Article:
I woke up at 1am, 3am, 5am. The only way I knew the difference was by checking the time. It might be time to get up. Often it wasn’t. I looked at the water on the tent. A few hours from now I hoped it might be dry.We woke up to drizzle. There was a break in the rain long enough to get the tents down and everything in to the car as dry as possible. We headed back to Svolvaer to stock up and escape the weather. The local shopping centre kept us dry for a while. I suggested a fika stop, Jon reminded me we were in Norway. These Scandinavian countries, they’re all the same. We grabbed a coffee and a blueberry muffin. Only inside the muffin was creme patissiere. These were the most ridiculous, delicious muffins. Jon and I decided to spend the afternoon getting some culture, and shelter, in the Viking museum, which was set almost entirely outside. Inside the longhouse I decided the Viking life might be for me. The smell of woodsmoke, fresh food over the fire. There had to be some mead somewhere. If I closed one of my eyes I believed I had a strong resemblance to one of the statues of Odin. Come evening we were driving away from civilisation, searching for flat ground and fresh water. Somewhere to spend the night. I realised that without a set plan, I was anxious. There were no recommended places to pitch a tent, you could do it anywhere. We found a small rise on the saddle of a valley. We were far enough away from buildings and we weren’t on a farm. We used the car as a windbreak and set up for the night.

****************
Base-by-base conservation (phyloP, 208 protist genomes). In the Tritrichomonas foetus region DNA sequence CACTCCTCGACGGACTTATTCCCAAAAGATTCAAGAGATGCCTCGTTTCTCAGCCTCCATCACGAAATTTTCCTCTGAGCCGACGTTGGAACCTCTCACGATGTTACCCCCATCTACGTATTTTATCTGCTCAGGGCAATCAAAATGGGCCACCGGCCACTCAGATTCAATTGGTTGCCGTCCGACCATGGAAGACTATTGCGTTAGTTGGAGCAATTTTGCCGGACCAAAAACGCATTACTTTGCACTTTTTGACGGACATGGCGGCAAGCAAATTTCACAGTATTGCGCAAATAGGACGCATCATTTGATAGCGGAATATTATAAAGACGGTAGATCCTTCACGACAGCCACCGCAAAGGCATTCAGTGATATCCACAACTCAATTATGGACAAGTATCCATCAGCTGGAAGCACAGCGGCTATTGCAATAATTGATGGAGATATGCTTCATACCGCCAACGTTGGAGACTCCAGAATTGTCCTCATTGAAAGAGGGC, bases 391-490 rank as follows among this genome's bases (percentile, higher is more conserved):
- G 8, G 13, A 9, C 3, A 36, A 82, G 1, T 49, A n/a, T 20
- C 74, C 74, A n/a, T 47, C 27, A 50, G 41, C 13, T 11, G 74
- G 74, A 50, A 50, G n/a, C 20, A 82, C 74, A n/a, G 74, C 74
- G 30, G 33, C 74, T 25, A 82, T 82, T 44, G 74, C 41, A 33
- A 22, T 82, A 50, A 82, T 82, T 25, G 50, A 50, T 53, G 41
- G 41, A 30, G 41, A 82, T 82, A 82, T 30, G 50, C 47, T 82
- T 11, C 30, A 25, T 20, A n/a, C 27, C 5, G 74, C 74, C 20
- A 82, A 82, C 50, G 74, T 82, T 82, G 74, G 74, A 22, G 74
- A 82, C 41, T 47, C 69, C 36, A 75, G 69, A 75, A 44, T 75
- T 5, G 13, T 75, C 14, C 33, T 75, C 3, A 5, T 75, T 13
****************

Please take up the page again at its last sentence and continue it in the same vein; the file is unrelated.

I woke up to the wind whistling through the tent. The exposed areas of my face were freezing. I adjusted my eye mask, pulled my hat on and fell back asleep. When I woke again, I could feel the warmth of the sun. We set out towards some of the northern beaches. The view never stopped giving. Mountains stacked like scales. Pointing out the peakiest of summits to one another. The light between clouds. The textures in the granite. We stopped at Unstad, where we might have learned to surf. Boulders formed the beach. Those carrying boards entered on a single stretch of white sand. The waves looked small. Inside the Arctic Circle might have been a good spot for a first lesson. We had some less intense water sports to attend to. We drove further north to Eggum. There was a sign pointing down the the small harbour with Northern Explorer written on it. I assumed we’d find a hut or somewhere to get changed in town. There was nothing. We went back to the harbour and ate our standard lunch of sandwiches, carrots and crisps. Jon and I waited for someone to turn up who looked like the might be in charge of a sea-kayaking trip. I had wandered down to the beach and found the boats and paddles but nothing else. The most minimal of set-ups. Our guide Mati arrived and we spent a while waiting to see if the another group on the booking would show up. They didn’t. Jon and I had scored a private trip.